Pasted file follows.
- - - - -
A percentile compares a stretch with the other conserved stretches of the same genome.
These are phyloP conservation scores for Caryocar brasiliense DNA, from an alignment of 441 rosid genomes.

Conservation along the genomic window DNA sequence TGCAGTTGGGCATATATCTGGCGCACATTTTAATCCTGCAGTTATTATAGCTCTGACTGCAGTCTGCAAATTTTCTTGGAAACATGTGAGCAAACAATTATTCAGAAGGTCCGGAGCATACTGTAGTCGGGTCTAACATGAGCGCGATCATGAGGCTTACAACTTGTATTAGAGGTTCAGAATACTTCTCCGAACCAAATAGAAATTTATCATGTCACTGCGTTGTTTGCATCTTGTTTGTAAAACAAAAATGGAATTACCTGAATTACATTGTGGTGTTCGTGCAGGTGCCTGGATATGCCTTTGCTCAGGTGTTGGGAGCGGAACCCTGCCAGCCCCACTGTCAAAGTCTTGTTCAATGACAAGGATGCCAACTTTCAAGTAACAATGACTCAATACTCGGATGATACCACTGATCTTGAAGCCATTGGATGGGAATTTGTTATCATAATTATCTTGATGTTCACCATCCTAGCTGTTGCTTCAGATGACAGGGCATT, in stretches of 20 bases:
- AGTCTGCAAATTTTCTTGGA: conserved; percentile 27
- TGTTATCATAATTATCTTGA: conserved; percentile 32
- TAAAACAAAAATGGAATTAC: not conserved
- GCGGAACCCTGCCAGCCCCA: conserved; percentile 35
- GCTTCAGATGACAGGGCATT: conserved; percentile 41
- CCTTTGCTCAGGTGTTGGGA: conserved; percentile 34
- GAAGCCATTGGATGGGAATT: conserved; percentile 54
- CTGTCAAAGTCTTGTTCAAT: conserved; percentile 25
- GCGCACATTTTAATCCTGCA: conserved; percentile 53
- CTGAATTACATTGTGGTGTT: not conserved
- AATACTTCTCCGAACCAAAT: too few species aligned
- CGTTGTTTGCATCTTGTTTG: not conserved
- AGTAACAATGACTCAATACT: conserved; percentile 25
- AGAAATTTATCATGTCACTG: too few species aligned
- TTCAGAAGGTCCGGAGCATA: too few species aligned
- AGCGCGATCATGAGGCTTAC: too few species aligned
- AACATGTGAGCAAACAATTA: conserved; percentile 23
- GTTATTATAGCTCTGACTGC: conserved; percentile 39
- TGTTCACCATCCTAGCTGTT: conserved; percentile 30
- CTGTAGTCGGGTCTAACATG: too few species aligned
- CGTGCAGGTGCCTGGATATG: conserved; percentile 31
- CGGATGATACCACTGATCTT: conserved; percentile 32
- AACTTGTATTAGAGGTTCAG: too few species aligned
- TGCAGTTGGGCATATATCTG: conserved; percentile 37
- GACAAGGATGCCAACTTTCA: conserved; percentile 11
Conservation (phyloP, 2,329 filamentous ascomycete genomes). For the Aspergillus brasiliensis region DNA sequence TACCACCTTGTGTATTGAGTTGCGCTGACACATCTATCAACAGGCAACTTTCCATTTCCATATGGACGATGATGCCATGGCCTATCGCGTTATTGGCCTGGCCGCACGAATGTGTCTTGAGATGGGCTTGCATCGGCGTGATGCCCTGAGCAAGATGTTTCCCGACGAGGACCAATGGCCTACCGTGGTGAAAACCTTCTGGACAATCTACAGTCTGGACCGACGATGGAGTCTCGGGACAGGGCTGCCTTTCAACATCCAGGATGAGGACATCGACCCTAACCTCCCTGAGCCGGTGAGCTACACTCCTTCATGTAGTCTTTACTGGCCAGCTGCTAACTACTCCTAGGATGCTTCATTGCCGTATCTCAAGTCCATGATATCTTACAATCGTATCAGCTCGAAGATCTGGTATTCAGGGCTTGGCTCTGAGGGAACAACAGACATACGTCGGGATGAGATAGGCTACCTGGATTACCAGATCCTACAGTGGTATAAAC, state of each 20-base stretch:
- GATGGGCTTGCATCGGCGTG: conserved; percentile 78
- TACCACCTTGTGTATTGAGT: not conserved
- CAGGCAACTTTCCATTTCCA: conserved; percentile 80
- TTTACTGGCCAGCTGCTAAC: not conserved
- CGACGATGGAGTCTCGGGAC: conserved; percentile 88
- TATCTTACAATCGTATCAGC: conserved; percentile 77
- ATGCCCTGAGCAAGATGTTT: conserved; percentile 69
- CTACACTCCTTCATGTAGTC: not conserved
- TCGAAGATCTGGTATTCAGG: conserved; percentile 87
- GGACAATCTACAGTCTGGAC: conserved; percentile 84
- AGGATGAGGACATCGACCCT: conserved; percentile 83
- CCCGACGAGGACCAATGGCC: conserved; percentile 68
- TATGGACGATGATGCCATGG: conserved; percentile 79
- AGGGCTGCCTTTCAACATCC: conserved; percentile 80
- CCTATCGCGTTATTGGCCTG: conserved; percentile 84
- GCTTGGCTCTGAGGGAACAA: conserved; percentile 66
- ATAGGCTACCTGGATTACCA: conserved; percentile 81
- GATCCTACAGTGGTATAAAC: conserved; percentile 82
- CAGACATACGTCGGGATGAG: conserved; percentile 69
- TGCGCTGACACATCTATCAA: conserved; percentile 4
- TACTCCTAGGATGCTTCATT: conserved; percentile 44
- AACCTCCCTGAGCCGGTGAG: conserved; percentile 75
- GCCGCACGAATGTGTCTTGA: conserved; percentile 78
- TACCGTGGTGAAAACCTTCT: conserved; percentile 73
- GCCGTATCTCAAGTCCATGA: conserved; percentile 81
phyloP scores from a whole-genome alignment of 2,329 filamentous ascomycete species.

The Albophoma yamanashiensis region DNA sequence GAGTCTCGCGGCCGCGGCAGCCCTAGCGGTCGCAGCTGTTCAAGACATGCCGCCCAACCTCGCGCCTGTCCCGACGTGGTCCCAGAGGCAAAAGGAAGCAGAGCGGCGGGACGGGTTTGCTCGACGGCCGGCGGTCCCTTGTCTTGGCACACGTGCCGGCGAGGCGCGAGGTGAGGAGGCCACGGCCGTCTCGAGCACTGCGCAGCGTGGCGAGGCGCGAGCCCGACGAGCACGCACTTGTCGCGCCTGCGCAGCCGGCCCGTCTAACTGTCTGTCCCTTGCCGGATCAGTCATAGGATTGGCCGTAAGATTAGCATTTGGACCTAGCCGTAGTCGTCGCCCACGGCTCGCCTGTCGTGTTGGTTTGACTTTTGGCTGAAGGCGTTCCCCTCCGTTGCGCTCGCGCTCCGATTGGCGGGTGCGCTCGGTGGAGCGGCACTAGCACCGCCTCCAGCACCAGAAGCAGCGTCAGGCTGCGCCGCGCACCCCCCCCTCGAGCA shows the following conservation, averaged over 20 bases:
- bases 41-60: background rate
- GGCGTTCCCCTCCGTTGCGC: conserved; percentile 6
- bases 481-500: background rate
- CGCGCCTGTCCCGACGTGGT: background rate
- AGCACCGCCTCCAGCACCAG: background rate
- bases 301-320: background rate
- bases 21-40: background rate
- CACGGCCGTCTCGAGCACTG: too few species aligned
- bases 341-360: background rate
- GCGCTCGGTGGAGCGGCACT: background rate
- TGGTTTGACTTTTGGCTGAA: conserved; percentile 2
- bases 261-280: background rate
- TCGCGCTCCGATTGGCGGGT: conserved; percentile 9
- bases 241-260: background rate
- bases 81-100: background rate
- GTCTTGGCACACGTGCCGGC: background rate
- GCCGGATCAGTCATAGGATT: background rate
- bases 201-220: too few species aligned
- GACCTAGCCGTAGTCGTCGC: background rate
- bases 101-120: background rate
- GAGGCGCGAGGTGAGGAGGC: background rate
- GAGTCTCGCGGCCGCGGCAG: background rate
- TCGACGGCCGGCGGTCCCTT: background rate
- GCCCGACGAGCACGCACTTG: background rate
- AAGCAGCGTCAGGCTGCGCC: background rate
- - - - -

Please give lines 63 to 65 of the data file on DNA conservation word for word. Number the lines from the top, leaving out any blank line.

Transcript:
- bases 21-40: background rate
- CACGGCCGTCTCGAGCACTG: too few species aligned
- bases 341-360: background rate